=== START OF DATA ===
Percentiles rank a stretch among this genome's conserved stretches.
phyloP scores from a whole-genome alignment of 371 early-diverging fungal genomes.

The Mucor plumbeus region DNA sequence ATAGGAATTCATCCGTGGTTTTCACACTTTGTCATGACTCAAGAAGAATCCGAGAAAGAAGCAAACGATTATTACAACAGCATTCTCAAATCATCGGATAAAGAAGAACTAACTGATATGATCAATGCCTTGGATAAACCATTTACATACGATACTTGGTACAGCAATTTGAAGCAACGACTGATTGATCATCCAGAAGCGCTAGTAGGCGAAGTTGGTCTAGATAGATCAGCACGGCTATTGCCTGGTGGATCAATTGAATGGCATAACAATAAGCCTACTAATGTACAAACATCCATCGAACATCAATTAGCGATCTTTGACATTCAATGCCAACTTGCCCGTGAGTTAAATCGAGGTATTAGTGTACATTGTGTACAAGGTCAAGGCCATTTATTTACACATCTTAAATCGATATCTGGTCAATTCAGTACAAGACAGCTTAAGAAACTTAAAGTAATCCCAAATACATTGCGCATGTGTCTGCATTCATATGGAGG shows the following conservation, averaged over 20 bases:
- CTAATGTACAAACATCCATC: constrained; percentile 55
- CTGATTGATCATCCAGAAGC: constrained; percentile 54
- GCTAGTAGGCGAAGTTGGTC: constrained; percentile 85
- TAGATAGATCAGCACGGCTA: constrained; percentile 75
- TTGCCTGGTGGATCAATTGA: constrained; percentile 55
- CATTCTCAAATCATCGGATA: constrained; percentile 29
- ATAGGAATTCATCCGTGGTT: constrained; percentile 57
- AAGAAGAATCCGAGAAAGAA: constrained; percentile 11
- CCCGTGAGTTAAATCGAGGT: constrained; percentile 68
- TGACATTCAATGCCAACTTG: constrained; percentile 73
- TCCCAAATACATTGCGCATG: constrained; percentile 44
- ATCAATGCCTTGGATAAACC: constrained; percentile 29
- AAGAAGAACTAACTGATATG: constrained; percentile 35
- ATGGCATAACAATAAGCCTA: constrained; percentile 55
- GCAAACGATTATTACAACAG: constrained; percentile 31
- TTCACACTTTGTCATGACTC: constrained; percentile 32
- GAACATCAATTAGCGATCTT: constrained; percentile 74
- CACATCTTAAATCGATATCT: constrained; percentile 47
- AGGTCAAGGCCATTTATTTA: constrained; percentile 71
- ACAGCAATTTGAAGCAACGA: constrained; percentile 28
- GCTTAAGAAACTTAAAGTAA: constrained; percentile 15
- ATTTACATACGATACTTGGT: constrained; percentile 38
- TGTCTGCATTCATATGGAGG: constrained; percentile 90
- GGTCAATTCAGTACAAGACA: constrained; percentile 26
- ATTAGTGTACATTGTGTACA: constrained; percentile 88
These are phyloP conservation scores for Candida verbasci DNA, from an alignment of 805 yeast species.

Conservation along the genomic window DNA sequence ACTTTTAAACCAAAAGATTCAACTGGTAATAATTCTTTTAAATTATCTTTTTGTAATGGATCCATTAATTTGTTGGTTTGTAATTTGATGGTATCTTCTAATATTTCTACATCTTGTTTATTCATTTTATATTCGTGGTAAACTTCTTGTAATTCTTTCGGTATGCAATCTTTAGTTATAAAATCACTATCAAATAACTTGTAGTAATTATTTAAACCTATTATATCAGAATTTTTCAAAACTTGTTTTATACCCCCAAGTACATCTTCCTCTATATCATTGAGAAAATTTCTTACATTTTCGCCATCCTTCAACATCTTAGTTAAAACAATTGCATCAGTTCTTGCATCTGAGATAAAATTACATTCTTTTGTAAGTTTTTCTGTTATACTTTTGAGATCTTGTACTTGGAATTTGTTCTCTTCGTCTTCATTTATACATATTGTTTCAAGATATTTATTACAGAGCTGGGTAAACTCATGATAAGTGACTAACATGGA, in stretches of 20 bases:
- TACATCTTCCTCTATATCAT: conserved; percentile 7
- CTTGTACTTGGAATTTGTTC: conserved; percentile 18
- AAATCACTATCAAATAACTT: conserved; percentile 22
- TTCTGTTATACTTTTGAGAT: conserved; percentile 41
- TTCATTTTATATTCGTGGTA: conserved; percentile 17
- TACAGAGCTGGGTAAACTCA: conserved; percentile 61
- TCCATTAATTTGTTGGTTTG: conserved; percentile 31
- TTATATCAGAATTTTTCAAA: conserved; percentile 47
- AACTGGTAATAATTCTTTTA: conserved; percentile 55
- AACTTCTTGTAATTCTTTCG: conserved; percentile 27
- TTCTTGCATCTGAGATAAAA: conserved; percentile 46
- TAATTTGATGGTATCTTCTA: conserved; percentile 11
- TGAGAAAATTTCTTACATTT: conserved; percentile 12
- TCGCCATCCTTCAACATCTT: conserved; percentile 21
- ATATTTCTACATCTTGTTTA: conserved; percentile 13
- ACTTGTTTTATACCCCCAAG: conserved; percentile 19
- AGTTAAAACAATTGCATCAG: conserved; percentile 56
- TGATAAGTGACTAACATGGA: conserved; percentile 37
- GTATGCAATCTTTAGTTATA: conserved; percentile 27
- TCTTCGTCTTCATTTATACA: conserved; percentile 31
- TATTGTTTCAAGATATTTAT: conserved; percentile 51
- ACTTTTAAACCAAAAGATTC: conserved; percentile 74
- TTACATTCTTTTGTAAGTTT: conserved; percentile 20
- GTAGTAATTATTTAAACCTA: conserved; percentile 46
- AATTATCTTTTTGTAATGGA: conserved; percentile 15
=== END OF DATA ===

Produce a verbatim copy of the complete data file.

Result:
Percentiles rank a stretch among this genome's conserved stretches.
phyloP scores from a whole-genome alignment of 371 early-diverging fungal genomes.

The Mucor plumbeus region DNA sequence ATAGGAATTCATCCGTGGTTTTCACACTTTGTCATGACTCAAGAAGAATCCGAGAAAGAAGCAAACGATTATTACAACAGCATTCTCAAATCATCGGATAAAGAAGAACTAACTGATATGATCAATGCCTTGGATAAACCATTTACATACGATACTTGGTACAGCAATTTGAAGCAACGACTGATTGATCATCCAGAAGCGCTAGTAGGCGAAGTTGGTCTAGATAGATCAGCACGGCTATTGCCTGGTGGATCAATTGAATGGCATAACAATAAGCCTACTAATGTACAAACATCCATCGAACATCAATTAGCGATCTTTGACATTCAATGCCAACTTGCCCGTGAGTTAAATCGAGGTATTAGTGTACATTGTGTACAAGGTCAAGGCCATTTATTTACACATCTTAAATCGATATCTGGTCAATTCAGTACAAGACAGCTTAAGAAACTTAAAGTAATCCCAAATACATTGCGCATGTGTCTGCATTCATATGGAGG shows the following conservation, averaged over 20 bases:
- CTAATGTACAAACATCCATC: constrained; percentile 55
- CTGATTGATCATCCAGAAGC: constrained; percentile 54
- GCTAGTAGGCGAAGTTGGTC: constrained; percentile 85
- TAGATAGATCAGCACGGCTA: constrained; percentile 75
- TTGCCTGGTGGATCAATTGA: constrained; percentile 55
- CATTCTCAAATCATCGGATA: constrained; percentile 29
- ATAGGAATTCATCCGTGGTT: constrained; percentile 57
- AAGAAGAATCCGAGAAAGAA: constrained; percentile 11
- CCCGTGAGTTAAATCGAGGT: constrained; percentile 68
- TGACATTCAATGCCAACTTG: constrained; percentile 73
- TCCCAAATACATTGCGCATG: constrained; percentile 44
- ATCAATGCCTTGGATAAACC: constrained; percentile 29
- AAGAAGAACTAACTGATATG: constrained; percentile 35
- ATGGCATAACAATAAGCCTA: constrained; percentile 55
- GCAAACGATTATTACAACAG: constrained; percentile 31
- TTCACACTTTGTCATGACTC: constrained; percentile 32
- GAACATCAATTAGCGATCTT: constrained; percentile 74
- CACATCTTAAATCGATATCT: constrained; percentile 47
- AGGTCAAGGCCATTTATTTA: constrained; percentile 71
- ACAGCAATTTGAAGCAACGA: constrained; percentile 28
- GCTTAAGAAACTTAAAGTAA: constrained; percentile 15
- ATTTACATACGATACTTGGT: constrained; percentile 38
- TGTCTGCATTCATATGGAGG: constrained; percentile 90
- GGTCAATTCAGTACAAGACA: constrained; percentile 26
- ATTAGTGTACATTGTGTACA: constrained; percentile 88
These are phyloP conservation scores for Candida verbasci DNA, from an alignment of 805 yeast species.

Conservation along the genomic window DNA sequence ACTTTTAAACCAAAAGATTCAACTGGTAATAATTCTTTTAAATTATCTTTTTGTAATGGATCCATTAATTTGTTGGTTTGTAATTTGATGGTATCTTCTAATATTTCTACATCTTGTTTATTCATTTTATATTCGTGGTAAACTTCTTGTAATTCTTTCGGTATGCAATCTTTAGTTATAAAATCACTATCAAATAACTTGTAGTAATTATTTAAACCTATTATATCAGAATTTTTCAAAACTTGTTTTATACCCCCAAGTACATCTTCCTCTATATCATTGAGAAAATTTCTTACATTTTCGCCATCCTTCAACATCTTAGTTAAAACAATTGCATCAGTTCTTGCATCTGAGATAAAATTACATTCTTTTGTAAGTTTTTCTGTTATACTTTTGAGATCTTGTACTTGGAATTTGTTCTCTTCGTCTTCATTTATACATATTGTTTCAAGATATTTATTACAGAGCTGGGTAAACTCATGATAAGTGACTAACATGGA, in stretches of 20 bases:
- TACATCTTCCTCTATATCAT: conserved; percentile 7
- CTTGTACTTGGAATTTGTTC: conserved; percentile 18
- AAATCACTATCAAATAACTT: conserved; percentile 22
- TTCTGTTATACTTTTGAGAT: conserved; percentile 41
- TTCATTTTATATTCGTGGTA: conserved; percentile 17
- TACAGAGCTGGGTAAACTCA: conserved; percentile 61
- TCCATTAATTTGTTGGTTTG: conserved; percentile 31
- TTATATCAGAATTTTTCAAA: conserved; percentile 47
- AACTGGTAATAATTCTTTTA: conserved; percentile 55
- AACTTCTTGTAATTCTTTCG: conserved; percentile 27
- TTCTTGCATCTGAGATAAAA: conserved; percentile 46
- TAATTTGATGGTATCTTCTA: conserved; percentile 11
- TGAGAAAATTTCTTACATTT: conserved; percentile 12
- TCGCCATCCTTCAACATCTT: conserved; percentile 21
- ATATTTCTACATCTTGTTTA: conserved; percentile 13
- ACTTGTTTTATACCCCCAAG: conserved; percentile 19
- AGTTAAAACAATTGCATCAG: conserved; percentile 56
- TGATAAGTGACTAACATGGA: conserved; percentile 37
- GTATGCAATCTTTAGTTATA: conserved; percentile 27
- TCTTCGTCTTCATTTATACA: conserved; percentile 31
- TATTGTTTCAAGATATTTAT: conserved; percentile 51
- ACTTTTAAACCAAAAGATTC: conserved; percentile 74
- TTACATTCTTTTGTAAGTTT: conserved; percentile 20
- GTAGTAATTATTTAAACCTA: conserved; percentile 46
- AATTATCTTTTTGTAATGGA: conserved; percentile 15